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Poland in harder bargain with US on missile defense plan - analysis

Poland, currently in talks with the United States over the establishing of a US missile defense base on its territory, has switched to a more hard-line stance and raised its demands in exchange for agreeing to host the base.

Polish Defense Minister Bogdan Klich has said Washington needs to provide more security for Poland if it wants Warsaw to agree the installation of 10 US missile interceptors in the country. The demand came amid fears that Poland would become a potential target of attacks. The US said the interceptors in Poland and a radar base in the neighboring Czech Republic it planned to set are to protect the US and Europe against potential attacks from what it called “rogue” states. There are worries in Poland that the national security may be threatened if the country host US missile defense bases. Such worries have fueled opposition to the US missile defense plan in Poland, where latest polls show 57% of the people object to the plan. New Polish Prime Minister Donald Tusk said Poland would not agree to host the US base unless Washington guarantees its national security.

Polish officials have seen a need to upgrade the country’s air defenses out of security concerns. Klich has said Poland would like the US to provide new air defense systems like Patriot missiles. “We believe that the injection of American funds into the modernization of our armed forces would balance the risk to our security linked to the construction of the base,” he said. Many analysts believe Poland’s request for new air defense systems comes as a response to the popular demand regarding security and highlights a better position for Poland in its talks with the Bush administration. The Bush administration, worried about possible changes in US foreign policy after presidential elections this year, is pushing for an early start to the work in eastern Europe. But while the United States is rushing into the talks over the missile defense plan, Poland is not.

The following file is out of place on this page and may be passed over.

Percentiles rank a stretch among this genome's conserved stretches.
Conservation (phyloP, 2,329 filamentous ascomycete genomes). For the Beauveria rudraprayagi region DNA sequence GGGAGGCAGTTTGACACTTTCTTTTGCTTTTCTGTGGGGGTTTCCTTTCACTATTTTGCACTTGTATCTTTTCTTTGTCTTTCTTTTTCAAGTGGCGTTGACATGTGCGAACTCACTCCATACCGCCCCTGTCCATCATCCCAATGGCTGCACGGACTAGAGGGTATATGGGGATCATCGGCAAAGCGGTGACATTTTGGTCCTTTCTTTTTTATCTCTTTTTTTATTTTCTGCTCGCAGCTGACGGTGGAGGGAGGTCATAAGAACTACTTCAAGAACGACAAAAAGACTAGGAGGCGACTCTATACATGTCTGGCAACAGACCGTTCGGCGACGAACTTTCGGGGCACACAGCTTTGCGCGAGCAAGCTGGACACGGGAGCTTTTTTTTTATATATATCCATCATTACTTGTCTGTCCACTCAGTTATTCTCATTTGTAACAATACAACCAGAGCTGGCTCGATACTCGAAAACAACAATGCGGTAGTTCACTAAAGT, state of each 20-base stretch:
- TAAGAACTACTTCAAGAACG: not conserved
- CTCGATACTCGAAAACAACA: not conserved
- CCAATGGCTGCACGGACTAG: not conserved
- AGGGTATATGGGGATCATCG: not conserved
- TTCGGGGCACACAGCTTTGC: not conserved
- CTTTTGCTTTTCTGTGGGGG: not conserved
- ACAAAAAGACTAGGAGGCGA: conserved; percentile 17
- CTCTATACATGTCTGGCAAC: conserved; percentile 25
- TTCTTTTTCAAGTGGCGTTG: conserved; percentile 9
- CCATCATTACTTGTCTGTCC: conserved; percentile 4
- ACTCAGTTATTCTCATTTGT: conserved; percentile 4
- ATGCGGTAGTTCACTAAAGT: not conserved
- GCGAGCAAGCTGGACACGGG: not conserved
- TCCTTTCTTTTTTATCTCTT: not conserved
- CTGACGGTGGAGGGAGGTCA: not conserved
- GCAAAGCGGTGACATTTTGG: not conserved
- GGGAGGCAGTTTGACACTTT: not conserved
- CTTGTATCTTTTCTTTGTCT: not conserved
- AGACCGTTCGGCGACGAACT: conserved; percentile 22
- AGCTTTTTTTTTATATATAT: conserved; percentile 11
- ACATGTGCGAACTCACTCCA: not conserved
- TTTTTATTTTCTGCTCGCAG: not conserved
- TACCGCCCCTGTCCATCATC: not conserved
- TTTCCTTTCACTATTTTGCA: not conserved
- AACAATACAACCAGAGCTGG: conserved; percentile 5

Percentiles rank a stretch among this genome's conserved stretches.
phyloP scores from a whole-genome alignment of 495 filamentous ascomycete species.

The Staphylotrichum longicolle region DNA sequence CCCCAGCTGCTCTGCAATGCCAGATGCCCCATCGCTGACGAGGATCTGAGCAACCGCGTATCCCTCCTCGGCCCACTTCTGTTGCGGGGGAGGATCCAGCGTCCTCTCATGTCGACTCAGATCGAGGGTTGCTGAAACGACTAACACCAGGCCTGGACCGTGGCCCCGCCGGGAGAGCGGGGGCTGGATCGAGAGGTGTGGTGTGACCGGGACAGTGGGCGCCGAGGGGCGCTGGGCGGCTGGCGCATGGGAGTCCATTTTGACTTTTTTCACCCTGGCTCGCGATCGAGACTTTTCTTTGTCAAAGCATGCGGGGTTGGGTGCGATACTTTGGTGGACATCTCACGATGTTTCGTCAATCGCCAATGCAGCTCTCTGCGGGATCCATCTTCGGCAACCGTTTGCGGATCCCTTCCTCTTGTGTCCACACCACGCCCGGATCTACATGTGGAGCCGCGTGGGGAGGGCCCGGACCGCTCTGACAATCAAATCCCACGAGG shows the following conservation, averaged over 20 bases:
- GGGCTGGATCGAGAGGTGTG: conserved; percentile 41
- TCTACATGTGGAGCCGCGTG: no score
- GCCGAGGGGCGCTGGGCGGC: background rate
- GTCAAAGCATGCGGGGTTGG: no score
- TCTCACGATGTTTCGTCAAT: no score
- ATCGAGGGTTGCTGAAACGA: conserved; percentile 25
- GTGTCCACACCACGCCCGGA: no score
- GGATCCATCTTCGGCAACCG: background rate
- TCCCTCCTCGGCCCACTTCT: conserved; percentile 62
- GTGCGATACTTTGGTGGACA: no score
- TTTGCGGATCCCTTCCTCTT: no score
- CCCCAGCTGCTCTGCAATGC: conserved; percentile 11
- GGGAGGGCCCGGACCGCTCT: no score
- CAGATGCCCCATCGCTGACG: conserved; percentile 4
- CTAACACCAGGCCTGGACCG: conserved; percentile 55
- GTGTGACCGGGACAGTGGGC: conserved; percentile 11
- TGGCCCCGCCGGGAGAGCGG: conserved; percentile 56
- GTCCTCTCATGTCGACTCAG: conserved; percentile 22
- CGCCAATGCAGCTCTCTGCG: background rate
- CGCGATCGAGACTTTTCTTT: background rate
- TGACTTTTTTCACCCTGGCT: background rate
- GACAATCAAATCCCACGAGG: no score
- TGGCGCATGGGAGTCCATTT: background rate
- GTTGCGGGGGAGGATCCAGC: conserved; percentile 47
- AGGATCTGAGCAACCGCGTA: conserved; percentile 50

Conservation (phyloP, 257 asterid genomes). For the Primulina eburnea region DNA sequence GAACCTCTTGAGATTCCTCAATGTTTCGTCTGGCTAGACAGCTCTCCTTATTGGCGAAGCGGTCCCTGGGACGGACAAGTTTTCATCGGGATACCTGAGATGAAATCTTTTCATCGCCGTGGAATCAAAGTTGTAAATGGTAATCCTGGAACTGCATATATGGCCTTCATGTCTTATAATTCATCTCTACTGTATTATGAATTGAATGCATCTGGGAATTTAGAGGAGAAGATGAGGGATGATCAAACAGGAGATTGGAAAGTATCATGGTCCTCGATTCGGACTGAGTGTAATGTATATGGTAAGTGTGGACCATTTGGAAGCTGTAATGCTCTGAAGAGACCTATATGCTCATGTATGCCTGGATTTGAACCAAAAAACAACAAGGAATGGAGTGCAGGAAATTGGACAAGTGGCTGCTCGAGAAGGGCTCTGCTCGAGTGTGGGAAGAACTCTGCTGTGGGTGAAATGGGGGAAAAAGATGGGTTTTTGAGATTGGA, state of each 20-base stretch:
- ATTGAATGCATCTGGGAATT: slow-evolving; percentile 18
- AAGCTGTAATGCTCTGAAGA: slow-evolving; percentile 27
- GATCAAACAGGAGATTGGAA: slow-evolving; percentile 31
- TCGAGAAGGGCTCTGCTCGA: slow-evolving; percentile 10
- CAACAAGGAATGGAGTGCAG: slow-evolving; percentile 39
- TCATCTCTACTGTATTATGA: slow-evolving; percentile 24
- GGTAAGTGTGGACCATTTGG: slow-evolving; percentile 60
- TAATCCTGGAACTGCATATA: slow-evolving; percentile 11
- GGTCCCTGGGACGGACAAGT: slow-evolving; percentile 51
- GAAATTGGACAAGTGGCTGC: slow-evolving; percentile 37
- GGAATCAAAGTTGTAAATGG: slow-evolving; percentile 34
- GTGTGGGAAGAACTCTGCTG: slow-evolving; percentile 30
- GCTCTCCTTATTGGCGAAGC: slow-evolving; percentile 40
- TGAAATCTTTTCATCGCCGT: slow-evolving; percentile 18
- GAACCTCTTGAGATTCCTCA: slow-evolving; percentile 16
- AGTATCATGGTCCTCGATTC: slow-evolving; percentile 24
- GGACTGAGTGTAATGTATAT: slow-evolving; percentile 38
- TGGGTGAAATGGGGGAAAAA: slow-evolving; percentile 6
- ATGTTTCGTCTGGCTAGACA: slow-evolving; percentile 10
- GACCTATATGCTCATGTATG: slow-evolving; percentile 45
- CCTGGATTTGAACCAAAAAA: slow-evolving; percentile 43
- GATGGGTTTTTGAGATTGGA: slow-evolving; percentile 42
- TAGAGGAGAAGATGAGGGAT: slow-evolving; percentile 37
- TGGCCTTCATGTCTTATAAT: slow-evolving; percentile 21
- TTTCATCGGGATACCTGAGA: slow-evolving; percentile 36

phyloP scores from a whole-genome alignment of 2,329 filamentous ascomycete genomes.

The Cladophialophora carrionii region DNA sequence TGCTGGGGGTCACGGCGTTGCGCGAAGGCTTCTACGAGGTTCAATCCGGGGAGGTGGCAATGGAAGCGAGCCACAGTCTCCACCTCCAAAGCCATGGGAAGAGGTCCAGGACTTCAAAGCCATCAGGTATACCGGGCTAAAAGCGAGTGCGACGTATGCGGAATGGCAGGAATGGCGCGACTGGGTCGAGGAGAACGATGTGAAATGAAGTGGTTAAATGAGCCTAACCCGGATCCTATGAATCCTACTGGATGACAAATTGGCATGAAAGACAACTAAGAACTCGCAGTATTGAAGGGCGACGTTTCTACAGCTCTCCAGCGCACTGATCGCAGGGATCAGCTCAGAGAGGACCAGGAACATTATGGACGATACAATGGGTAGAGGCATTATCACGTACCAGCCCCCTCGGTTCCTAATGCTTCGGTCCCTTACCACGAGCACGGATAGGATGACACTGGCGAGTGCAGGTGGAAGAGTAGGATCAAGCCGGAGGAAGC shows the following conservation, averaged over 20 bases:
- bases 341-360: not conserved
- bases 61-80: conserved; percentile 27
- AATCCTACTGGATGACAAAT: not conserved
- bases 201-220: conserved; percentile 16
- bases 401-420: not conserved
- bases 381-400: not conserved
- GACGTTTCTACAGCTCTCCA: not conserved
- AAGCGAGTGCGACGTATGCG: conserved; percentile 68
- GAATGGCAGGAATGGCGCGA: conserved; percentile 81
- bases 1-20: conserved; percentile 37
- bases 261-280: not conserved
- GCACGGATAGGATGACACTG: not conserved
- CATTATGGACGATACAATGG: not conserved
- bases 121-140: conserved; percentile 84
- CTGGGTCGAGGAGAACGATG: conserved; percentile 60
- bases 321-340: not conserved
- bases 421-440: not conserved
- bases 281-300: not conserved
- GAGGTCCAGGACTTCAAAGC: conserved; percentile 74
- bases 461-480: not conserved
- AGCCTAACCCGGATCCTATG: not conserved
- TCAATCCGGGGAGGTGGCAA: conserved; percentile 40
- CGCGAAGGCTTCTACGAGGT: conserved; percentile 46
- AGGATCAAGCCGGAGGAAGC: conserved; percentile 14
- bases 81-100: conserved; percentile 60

Poland, mindful of US strategic goals, is keen to protect its own interests. Tusk appears cooler to the US proposal than his predecessor Jaroslaw Kaczynski, saying his country would not rush for a decision. The overly US-leaning policy of the previous government led to its defeat in Polish elections last year. At issue in Poland are the deployment of troops to Iraq and talks with the United States on its missile defense plan. “As the prime minister of the Polish government, I feel responsible for the security of Poles, and not, with all due respect for our greatest ally, for the security of the United States,” said Tusk who assumed the post last November. The new Polish government under Tusk also expressed disappointment with Washington’s failure to allay Russian concerns and opted to open direct dialogue with Moscow.

Russia has fiercely opposed the US missile defense plan in Eastern Europe, saying such an installation so close to its territory poses a threat to its national security, and has warned it could target the base in Poland with missiles. Russian Deputy Foreign Minister Sergei Kislyak visited Poland earlier this month, trying to make the Polish side “aware of the risks of the planned system,” Polish news agency PAP reported. As some analysts said, from unconditional agreement to conditional acceptance, Poland raised demands to elevate its bargaining position. Klich visited the United States last week for talks with US Defense Secretary Robert Gates. Pentagon spokesman Geoff Morrell said they had “frank but productive” talks. “We are trying to figure out how to work with them to continue to move forward on what we believe to be a program of vital importance not just for us, but really for Europe,” he said. Morrell said the United States will work to address Poland’s concerns, but he would not elaborate on what those concerns are. (